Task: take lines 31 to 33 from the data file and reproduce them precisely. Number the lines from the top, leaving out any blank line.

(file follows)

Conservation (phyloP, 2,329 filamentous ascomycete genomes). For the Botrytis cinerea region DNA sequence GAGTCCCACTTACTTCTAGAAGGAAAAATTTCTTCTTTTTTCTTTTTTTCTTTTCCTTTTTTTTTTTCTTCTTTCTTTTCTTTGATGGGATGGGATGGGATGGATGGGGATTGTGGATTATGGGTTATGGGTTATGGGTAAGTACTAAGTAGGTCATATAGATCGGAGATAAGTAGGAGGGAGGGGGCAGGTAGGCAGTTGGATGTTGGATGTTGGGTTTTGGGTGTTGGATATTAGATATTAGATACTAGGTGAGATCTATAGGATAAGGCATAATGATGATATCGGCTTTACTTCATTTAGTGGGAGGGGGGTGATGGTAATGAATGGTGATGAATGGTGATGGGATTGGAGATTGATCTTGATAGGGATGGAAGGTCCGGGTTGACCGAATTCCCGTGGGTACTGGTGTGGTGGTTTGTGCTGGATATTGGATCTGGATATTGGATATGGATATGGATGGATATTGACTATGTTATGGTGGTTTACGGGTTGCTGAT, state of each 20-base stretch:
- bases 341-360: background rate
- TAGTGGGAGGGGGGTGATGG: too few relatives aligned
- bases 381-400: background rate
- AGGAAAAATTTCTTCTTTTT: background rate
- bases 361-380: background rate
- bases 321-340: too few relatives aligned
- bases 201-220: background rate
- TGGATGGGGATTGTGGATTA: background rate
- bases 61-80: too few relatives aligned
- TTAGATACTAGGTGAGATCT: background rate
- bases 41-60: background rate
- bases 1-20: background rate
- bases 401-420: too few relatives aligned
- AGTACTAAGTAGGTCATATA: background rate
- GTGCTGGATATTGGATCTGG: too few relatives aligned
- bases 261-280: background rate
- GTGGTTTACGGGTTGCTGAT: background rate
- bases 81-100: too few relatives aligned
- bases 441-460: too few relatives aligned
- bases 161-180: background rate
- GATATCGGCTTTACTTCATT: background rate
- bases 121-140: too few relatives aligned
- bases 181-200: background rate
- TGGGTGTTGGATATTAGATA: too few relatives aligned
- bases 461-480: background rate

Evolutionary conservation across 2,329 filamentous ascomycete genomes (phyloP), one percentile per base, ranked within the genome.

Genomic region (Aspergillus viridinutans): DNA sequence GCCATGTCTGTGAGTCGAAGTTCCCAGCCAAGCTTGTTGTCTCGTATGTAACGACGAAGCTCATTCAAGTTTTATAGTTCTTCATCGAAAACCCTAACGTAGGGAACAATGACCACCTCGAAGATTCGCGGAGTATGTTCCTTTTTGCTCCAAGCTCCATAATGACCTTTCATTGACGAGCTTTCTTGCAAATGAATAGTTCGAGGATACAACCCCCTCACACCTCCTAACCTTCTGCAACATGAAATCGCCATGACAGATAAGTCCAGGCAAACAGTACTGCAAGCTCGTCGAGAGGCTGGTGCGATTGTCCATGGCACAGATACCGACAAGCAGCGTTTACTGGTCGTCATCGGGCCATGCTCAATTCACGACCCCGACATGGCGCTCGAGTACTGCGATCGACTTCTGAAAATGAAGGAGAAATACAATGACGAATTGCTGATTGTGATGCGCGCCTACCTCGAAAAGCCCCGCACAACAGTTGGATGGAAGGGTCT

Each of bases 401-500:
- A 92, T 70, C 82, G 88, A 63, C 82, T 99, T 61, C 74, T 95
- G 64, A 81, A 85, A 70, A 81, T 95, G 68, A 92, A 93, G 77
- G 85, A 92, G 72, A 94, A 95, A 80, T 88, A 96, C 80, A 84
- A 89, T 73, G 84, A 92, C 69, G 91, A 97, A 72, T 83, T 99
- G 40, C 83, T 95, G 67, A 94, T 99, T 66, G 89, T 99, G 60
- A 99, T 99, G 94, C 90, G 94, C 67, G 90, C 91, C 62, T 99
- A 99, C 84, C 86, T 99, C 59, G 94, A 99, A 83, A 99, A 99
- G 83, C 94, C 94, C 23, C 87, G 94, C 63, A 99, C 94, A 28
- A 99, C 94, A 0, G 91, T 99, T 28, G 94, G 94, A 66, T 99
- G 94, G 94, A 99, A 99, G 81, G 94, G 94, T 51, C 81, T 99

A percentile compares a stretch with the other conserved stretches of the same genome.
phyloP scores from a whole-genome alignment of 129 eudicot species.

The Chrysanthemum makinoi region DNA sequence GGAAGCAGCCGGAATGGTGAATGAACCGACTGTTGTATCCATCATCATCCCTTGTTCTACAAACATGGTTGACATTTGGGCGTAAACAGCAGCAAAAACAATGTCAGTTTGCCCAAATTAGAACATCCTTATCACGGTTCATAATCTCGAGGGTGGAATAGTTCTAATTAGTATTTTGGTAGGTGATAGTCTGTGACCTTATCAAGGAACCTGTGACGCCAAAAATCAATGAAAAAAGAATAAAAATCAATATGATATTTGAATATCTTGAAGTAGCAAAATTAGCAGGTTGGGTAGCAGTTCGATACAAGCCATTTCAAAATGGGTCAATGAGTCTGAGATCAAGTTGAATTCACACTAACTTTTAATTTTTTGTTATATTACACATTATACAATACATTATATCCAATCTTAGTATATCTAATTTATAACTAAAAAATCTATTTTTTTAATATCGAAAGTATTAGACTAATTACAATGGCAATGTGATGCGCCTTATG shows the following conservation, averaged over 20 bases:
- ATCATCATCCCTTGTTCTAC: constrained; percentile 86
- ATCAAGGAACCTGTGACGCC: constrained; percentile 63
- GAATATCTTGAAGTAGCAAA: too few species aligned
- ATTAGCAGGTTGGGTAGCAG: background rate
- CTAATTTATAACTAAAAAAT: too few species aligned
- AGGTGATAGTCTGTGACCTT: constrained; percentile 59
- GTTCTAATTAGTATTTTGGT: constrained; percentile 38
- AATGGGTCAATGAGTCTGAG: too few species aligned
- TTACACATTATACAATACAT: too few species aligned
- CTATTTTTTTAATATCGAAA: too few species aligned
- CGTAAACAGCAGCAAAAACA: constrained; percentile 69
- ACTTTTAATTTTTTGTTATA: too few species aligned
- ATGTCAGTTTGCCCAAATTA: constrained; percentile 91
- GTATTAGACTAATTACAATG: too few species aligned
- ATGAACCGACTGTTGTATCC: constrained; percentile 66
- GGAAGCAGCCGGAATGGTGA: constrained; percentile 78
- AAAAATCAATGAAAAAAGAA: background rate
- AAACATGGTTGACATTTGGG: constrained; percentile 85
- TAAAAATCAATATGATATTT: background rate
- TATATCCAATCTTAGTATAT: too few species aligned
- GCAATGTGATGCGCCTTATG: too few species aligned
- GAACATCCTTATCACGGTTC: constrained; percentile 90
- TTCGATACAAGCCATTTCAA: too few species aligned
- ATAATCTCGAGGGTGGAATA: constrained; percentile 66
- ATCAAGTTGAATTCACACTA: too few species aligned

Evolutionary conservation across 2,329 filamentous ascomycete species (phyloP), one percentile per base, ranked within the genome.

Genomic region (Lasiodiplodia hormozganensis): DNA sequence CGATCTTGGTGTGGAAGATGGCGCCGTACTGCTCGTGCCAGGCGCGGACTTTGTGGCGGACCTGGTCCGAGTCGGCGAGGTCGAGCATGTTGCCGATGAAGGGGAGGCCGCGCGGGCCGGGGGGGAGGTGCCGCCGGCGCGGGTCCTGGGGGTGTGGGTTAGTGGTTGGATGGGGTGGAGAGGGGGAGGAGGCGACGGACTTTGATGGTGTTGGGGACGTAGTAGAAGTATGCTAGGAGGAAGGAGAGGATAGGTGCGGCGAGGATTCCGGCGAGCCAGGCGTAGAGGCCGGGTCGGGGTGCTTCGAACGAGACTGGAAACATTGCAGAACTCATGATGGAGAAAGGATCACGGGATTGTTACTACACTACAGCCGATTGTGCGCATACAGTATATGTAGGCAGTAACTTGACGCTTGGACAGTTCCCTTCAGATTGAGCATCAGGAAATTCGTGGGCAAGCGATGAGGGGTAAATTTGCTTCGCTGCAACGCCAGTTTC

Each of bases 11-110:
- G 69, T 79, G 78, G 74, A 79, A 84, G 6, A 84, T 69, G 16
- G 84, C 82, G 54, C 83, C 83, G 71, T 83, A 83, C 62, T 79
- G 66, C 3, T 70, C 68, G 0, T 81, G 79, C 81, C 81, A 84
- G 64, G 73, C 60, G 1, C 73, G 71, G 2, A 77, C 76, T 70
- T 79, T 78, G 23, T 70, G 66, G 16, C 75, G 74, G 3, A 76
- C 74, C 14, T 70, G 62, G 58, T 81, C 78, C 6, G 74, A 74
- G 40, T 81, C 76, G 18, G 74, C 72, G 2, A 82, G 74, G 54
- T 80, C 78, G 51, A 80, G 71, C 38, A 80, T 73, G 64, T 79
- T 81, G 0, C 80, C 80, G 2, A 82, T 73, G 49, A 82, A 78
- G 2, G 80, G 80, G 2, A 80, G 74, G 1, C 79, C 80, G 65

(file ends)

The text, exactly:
- G 64, A 81, A 85, A 70, A 81, T 95, G 68, A 92, A 93, G 77
- G 85, A 92, G 72, A 94, A 95, A 80, T 88, A 96, C 80, A 84
- A 89, T 73, G 84, A 92, C 69, G 91, A 97, A 72, T 83, T 99